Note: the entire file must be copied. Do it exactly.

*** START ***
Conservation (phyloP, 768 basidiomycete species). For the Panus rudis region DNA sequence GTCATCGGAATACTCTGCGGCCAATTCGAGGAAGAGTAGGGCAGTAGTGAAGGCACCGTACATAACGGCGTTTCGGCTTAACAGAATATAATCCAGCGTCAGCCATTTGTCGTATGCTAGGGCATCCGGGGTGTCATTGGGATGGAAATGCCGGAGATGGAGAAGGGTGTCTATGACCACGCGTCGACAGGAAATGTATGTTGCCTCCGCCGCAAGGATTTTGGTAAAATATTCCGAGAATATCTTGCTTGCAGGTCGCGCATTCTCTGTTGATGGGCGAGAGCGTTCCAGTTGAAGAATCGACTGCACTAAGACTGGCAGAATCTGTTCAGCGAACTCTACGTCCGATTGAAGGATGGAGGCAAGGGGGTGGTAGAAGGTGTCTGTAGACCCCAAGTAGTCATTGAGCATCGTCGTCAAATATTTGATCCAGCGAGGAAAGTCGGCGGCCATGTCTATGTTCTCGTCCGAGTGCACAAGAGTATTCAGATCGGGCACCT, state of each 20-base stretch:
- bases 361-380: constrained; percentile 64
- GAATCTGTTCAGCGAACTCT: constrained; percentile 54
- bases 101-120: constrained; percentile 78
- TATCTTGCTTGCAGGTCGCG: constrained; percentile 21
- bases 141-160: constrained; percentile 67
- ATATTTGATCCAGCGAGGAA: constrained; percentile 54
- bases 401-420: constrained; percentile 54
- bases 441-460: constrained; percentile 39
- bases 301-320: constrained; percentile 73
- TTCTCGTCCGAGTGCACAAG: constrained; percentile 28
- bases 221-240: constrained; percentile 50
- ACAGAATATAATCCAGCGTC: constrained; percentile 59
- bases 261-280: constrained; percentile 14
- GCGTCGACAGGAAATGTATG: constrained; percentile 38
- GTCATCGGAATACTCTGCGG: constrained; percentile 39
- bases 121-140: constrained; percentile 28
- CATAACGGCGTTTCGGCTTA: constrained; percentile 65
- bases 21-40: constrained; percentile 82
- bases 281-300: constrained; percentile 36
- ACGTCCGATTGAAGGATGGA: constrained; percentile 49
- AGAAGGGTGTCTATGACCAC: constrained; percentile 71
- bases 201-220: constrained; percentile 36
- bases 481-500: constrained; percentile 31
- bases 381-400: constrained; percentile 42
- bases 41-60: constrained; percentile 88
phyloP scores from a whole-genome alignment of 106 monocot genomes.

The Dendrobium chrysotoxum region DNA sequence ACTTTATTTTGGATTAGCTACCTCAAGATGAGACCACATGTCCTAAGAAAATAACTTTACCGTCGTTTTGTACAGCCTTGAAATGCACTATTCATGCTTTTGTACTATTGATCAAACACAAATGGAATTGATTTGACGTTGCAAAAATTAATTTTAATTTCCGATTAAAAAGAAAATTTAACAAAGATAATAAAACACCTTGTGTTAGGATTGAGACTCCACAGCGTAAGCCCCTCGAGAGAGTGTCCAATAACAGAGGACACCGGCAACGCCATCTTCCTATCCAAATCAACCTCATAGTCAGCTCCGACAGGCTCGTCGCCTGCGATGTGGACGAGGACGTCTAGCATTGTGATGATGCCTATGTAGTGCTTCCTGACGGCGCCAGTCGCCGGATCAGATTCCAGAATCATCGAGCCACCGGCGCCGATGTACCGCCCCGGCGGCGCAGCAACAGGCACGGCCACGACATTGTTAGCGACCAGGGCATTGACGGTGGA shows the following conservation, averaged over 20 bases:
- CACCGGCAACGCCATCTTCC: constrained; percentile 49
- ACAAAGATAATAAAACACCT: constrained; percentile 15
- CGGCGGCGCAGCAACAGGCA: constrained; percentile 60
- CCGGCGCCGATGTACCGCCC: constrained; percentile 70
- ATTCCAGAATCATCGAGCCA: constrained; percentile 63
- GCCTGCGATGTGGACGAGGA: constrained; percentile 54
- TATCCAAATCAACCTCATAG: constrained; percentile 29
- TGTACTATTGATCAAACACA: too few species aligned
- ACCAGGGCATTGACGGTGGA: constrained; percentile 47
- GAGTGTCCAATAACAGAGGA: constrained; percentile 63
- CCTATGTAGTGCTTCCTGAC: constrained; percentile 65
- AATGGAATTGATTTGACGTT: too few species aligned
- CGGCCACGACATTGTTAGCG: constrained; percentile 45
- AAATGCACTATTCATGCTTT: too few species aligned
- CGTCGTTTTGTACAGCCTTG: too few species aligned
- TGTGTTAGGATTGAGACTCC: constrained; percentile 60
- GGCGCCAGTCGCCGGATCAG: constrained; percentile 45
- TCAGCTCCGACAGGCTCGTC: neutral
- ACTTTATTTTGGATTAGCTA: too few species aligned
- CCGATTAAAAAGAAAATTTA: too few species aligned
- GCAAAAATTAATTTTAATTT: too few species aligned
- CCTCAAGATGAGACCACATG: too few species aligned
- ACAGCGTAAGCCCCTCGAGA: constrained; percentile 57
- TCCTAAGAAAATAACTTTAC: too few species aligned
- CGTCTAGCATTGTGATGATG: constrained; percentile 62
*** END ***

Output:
Conservation (phyloP, 768 basidiomycete species). For the Panus rudis region DNA sequence GTCATCGGAATACTCTGCGGCCAATTCGAGGAAGAGTAGGGCAGTAGTGAAGGCACCGTACATAACGGCGTTTCGGCTTAACAGAATATAATCCAGCGTCAGCCATTTGTCGTATGCTAGGGCATCCGGGGTGTCATTGGGATGGAAATGCCGGAGATGGAGAAGGGTGTCTATGACCACGCGTCGACAGGAAATGTATGTTGCCTCCGCCGCAAGGATTTTGGTAAAATATTCCGAGAATATCTTGCTTGCAGGTCGCGCATTCTCTGTTGATGGGCGAGAGCGTTCCAGTTGAAGAATCGACTGCACTAAGACTGGCAGAATCTGTTCAGCGAACTCTACGTCCGATTGAAGGATGGAGGCAAGGGGGTGGTAGAAGGTGTCTGTAGACCCCAAGTAGTCATTGAGCATCGTCGTCAAATATTTGATCCAGCGAGGAAAGTCGGCGGCCATGTCTATGTTCTCGTCCGAGTGCACAAGAGTATTCAGATCGGGCACCT, state of each 20-base stretch:
- bases 361-380: constrained; percentile 64
- GAATCTGTTCAGCGAACTCT: constrained; percentile 54
- bases 101-120: constrained; percentile 78
- TATCTTGCTTGCAGGTCGCG: constrained; percentile 21
- bases 141-160: constrained; percentile 67
- ATATTTGATCCAGCGAGGAA: constrained; percentile 54
- bases 401-420: constrained; percentile 54
- bases 441-460: constrained; percentile 39
- bases 301-320: constrained; percentile 73
- TTCTCGTCCGAGTGCACAAG: constrained; percentile 28
- bases 221-240: constrained; percentile 50
- ACAGAATATAATCCAGCGTC: constrained; percentile 59
- bases 261-280: constrained; percentile 14
- GCGTCGACAGGAAATGTATG: constrained; percentile 38
- GTCATCGGAATACTCTGCGG: constrained; percentile 39
- bases 121-140: constrained; percentile 28
- CATAACGGCGTTTCGGCTTA: constrained; percentile 65
- bases 21-40: constrained; percentile 82
- bases 281-300: constrained; percentile 36
- ACGTCCGATTGAAGGATGGA: constrained; percentile 49
- AGAAGGGTGTCTATGACCAC: constrained; percentile 71
- bases 201-220: constrained; percentile 36
- bases 481-500: constrained; percentile 31
- bases 381-400: constrained; percentile 42
- bases 41-60: constrained; percentile 88
phyloP scores from a whole-genome alignment of 106 monocot genomes.

The Dendrobium chrysotoxum region DNA sequence ACTTTATTTTGGATTAGCTACCTCAAGATGAGACCACATGTCCTAAGAAAATAACTTTACCGTCGTTTTGTACAGCCTTGAAATGCACTATTCATGCTTTTGTACTATTGATCAAACACAAATGGAATTGATTTGACGTTGCAAAAATTAATTTTAATTTCCGATTAAAAAGAAAATTTAACAAAGATAATAAAACACCTTGTGTTAGGATTGAGACTCCACAGCGTAAGCCCCTCGAGAGAGTGTCCAATAACAGAGGACACCGGCAACGCCATCTTCCTATCCAAATCAACCTCATAGTCAGCTCCGACAGGCTCGTCGCCTGCGATGTGGACGAGGACGTCTAGCATTGTGATGATGCCTATGTAGTGCTTCCTGACGGCGCCAGTCGCCGGATCAGATTCCAGAATCATCGAGCCACCGGCGCCGATGTACCGCCCCGGCGGCGCAGCAACAGGCACGGCCACGACATTGTTAGCGACCAGGGCATTGACGGTGGA shows the following conservation, averaged over 20 bases:
- CACCGGCAACGCCATCTTCC: constrained; percentile 49
- ACAAAGATAATAAAACACCT: constrained; percentile 15
- CGGCGGCGCAGCAACAGGCA: constrained; percentile 60
- CCGGCGCCGATGTACCGCCC: constrained; percentile 70
- ATTCCAGAATCATCGAGCCA: constrained; percentile 63
- GCCTGCGATGTGGACGAGGA: constrained; percentile 54
- TATCCAAATCAACCTCATAG: constrained; percentile 29
- TGTACTATTGATCAAACACA: too few species aligned
- ACCAGGGCATTGACGGTGGA: constrained; percentile 47
- GAGTGTCCAATAACAGAGGA: constrained; percentile 63
- CCTATGTAGTGCTTCCTGAC: constrained; percentile 65
- AATGGAATTGATTTGACGTT: too few species aligned
- CGGCCACGACATTGTTAGCG: constrained; percentile 45
- AAATGCACTATTCATGCTTT: too few species aligned
- CGTCGTTTTGTACAGCCTTG: too few species aligned
- TGTGTTAGGATTGAGACTCC: constrained; percentile 60
- GGCGCCAGTCGCCGGATCAG: constrained; percentile 45
- TCAGCTCCGACAGGCTCGTC: neutral
- ACTTTATTTTGGATTAGCTA: too few species aligned
- CCGATTAAAAAGAAAATTTA: too few species aligned
- GCAAAAATTAATTTTAATTT: too few species aligned
- CCTCAAGATGAGACCACATG: too few species aligned
- ACAGCGTAAGCCCCTCGAGA: constrained; percentile 57
- TCCTAAGAAAATAACTTTAC: too few species aligned
- CGTCTAGCATTGTGATGATG: constrained; percentile 62